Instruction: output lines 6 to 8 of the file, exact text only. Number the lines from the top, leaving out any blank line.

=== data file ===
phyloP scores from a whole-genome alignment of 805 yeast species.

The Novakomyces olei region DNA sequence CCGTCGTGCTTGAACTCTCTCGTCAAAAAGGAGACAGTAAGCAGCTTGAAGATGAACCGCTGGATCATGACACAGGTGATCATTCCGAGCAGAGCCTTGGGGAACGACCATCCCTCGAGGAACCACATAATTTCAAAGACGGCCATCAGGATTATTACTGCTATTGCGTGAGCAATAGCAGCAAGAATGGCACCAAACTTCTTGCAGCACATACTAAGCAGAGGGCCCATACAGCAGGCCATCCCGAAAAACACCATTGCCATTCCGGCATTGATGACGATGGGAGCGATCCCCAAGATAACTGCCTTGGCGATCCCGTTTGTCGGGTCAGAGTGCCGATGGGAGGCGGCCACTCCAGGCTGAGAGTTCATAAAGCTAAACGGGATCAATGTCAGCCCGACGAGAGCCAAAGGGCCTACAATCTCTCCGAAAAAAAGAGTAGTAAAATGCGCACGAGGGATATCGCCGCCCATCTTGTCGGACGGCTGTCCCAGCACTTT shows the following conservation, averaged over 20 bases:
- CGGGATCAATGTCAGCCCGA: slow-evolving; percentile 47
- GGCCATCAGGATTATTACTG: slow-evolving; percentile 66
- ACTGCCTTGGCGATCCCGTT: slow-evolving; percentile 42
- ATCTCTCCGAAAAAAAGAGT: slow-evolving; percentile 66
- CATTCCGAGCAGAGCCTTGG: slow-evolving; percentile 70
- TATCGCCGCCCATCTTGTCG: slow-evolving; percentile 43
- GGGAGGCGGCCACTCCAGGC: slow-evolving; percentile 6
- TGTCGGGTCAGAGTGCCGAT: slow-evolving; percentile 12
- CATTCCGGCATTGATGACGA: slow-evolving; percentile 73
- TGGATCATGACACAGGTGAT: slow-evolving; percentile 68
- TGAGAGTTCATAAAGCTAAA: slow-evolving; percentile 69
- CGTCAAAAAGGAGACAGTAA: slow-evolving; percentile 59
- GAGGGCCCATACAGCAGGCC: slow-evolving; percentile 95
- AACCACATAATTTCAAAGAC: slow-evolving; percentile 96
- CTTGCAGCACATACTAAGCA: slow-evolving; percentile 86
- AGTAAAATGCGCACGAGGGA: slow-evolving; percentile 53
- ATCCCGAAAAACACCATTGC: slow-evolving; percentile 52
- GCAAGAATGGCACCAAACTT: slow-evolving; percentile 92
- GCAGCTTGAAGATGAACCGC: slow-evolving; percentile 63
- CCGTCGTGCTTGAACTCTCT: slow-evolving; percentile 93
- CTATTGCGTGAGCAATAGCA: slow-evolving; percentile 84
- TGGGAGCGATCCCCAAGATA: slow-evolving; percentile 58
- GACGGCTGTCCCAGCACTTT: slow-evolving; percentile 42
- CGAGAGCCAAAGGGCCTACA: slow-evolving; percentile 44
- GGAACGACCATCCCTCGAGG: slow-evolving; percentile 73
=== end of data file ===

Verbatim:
- ATCTCTCCGAAAAAAAGAGT: slow-evolving; percentile 66
- CATTCCGAGCAGAGCCTTGG: slow-evolving; percentile 70
- TATCGCCGCCCATCTTGTCG: slow-evolving; percentile 43